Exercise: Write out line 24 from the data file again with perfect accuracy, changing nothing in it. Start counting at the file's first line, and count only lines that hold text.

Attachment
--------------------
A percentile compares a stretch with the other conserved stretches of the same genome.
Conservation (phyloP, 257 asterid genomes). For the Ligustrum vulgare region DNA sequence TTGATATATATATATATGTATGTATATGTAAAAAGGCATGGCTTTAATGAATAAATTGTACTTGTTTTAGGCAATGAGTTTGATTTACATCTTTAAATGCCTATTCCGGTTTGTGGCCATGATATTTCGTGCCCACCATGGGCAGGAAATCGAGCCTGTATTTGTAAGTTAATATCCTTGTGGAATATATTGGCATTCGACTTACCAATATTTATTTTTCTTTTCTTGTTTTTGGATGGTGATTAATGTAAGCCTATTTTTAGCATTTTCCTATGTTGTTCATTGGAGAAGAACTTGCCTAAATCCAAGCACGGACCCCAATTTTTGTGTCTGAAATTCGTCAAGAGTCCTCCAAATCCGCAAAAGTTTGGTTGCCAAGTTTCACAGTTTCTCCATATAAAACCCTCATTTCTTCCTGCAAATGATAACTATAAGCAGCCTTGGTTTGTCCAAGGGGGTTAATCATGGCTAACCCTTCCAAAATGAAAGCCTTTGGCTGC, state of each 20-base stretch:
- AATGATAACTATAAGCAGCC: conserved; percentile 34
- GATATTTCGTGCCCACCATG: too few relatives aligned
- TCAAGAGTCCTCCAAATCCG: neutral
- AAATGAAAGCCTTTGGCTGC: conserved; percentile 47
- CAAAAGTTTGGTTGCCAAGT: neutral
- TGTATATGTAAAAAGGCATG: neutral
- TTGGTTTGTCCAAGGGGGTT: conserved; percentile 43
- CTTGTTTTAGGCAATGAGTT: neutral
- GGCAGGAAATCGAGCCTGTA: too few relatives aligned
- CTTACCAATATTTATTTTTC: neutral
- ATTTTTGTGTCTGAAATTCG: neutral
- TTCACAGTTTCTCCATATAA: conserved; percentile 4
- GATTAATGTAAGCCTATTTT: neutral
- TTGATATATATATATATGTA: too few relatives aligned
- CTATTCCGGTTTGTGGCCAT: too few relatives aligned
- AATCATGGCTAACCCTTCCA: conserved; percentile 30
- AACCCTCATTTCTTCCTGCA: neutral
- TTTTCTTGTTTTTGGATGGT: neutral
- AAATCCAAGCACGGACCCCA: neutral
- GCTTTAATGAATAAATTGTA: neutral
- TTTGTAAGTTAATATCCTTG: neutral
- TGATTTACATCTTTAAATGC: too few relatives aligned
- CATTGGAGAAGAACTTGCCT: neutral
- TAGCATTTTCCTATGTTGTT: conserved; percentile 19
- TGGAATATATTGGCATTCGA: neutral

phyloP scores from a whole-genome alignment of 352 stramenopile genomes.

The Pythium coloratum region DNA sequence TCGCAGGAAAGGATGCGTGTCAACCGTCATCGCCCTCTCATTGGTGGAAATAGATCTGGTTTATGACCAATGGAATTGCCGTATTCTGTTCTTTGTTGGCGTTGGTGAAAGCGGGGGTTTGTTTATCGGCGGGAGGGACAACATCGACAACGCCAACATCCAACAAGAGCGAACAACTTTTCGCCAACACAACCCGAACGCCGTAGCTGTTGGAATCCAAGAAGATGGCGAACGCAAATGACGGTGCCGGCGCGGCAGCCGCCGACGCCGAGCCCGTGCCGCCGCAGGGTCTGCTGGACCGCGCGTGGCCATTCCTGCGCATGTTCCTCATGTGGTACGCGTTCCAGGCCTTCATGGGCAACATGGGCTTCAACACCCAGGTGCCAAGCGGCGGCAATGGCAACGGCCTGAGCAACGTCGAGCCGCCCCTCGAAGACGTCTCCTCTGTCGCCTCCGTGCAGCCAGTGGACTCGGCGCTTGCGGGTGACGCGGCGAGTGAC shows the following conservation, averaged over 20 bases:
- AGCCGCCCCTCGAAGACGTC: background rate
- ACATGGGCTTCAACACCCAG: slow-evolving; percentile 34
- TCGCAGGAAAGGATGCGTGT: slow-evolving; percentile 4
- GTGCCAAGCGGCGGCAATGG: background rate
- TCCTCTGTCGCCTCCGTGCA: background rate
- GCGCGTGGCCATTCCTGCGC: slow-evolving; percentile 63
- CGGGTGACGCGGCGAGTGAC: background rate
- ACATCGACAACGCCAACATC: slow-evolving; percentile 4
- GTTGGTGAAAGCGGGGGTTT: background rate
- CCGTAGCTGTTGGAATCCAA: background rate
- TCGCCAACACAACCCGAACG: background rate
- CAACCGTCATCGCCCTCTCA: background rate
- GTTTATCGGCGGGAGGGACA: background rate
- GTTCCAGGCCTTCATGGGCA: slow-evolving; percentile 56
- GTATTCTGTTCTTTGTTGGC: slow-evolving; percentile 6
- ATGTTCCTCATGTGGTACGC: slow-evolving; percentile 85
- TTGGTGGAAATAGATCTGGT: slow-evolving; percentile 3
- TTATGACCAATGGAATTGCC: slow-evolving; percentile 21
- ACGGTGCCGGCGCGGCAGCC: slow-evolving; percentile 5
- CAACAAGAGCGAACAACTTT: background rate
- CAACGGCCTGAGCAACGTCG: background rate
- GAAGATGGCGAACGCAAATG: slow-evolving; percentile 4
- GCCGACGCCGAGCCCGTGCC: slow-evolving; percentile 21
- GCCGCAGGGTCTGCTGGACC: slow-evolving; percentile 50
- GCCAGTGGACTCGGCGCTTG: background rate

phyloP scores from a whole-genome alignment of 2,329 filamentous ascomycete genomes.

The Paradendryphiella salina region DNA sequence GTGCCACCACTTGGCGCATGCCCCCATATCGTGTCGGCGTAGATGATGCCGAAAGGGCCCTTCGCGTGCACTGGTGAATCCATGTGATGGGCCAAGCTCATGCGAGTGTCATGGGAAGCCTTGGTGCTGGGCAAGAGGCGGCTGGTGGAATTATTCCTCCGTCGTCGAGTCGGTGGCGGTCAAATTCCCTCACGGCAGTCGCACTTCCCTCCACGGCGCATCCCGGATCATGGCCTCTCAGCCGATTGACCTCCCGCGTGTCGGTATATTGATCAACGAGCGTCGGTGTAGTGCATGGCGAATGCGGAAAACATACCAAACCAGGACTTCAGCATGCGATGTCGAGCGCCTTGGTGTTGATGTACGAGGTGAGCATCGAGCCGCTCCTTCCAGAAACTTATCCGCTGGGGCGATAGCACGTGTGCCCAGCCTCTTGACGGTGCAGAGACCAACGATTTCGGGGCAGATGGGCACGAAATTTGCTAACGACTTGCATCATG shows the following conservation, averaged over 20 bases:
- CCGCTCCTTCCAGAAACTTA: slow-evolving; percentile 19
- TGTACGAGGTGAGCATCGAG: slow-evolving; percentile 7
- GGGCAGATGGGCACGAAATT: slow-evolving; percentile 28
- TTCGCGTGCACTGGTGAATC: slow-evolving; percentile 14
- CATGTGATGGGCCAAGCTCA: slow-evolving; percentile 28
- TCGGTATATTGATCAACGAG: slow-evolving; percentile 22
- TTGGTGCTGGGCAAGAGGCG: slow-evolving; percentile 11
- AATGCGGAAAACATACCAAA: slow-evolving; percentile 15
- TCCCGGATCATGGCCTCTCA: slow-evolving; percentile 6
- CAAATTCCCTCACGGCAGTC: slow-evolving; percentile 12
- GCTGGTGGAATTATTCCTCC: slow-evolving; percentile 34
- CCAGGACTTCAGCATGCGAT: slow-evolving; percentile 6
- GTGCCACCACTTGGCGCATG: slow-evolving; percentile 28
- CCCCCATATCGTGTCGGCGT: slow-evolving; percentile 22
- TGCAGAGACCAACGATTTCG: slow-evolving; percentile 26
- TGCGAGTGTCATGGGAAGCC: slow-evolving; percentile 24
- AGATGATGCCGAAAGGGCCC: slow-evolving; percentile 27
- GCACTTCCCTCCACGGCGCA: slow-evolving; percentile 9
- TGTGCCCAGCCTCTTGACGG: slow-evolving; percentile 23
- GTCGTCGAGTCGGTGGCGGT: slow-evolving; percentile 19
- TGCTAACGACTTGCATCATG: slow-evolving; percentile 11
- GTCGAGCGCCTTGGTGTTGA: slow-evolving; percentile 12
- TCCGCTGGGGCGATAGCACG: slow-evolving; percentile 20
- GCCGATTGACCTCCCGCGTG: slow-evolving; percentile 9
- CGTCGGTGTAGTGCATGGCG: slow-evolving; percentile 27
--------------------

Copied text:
- TGATTTACATCTTTAAATGC: too few relatives aligned